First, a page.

Carbon-rich material spotted by NASA’s MESSENGER spacecraft on its final orbits of Mercury may be the remnants of a primordial graphite crust, according to a study published online in Nature Geoscience this week. The exposure of this ancient crust explains why Mercury’s surface appears darker than expected.
Mercury’s surface is darker than the Moon’s, yet iron - thought to be the main darkening agent on many airless planetary bodies - is more abundant on the Moon than on Mercury. Instead, carbon has been proposed as the darkening agent on Mercury, but whether the carbon is indigenous to the planet or was delivered by carbon-rich micrometeorites has been debated.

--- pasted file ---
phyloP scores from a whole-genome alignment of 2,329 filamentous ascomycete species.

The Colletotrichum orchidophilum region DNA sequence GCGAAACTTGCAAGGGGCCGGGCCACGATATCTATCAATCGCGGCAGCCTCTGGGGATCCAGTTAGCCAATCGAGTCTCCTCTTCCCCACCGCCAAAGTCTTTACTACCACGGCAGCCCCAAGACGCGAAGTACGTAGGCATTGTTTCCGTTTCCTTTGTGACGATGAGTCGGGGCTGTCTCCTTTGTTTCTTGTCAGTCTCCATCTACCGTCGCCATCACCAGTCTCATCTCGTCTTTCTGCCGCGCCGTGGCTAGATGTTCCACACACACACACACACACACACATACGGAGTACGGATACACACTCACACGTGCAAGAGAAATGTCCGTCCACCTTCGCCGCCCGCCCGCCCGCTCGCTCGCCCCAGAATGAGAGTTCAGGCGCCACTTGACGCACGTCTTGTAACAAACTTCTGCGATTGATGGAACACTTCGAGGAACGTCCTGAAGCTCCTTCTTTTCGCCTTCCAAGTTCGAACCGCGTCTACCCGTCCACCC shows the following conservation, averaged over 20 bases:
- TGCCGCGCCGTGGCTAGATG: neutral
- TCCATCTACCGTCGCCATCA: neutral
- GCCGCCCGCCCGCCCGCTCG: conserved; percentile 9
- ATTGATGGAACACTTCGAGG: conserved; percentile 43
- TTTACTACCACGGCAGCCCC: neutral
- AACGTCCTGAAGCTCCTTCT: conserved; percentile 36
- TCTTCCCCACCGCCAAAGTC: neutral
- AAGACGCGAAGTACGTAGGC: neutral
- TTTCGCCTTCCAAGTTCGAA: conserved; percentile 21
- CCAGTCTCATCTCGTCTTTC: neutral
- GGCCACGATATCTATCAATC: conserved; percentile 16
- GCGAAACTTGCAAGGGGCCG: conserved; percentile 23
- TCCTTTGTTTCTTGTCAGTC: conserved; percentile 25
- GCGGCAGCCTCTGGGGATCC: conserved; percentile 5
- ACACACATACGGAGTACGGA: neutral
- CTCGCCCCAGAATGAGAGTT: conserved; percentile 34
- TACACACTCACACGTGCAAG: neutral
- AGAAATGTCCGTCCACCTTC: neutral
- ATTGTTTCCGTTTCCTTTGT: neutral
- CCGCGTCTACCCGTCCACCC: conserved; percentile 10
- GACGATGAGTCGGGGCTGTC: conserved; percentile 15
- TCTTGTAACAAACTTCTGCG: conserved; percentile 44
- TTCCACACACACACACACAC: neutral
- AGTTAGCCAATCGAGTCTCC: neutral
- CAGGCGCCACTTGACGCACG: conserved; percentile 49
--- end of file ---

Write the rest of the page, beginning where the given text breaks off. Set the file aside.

Patrick Peplowski and colleagues analysed measurements of the darkest parts of Mercury’s surface taken by the MESSENGER spacecraft at the end of its mission. They find conclusive evidence that the composition of the darkest material on Mercury is indeed carbon-rich. The association of this carbon-rich material with large craters is consistent with an indigenous origin from deep within the crust and later exposure by impact. The authors suggest that the patches of dark material are exposed remnants of an ancient carbon crust that formed when graphite crystallised from an early magma ocean and floated to the surface. Although this primordial crust was obscured by later volcanism and other geological processes, some of this carbon-rich material would have been mixed into the overlying materials to cause a global darkening of Mercury’s surface.
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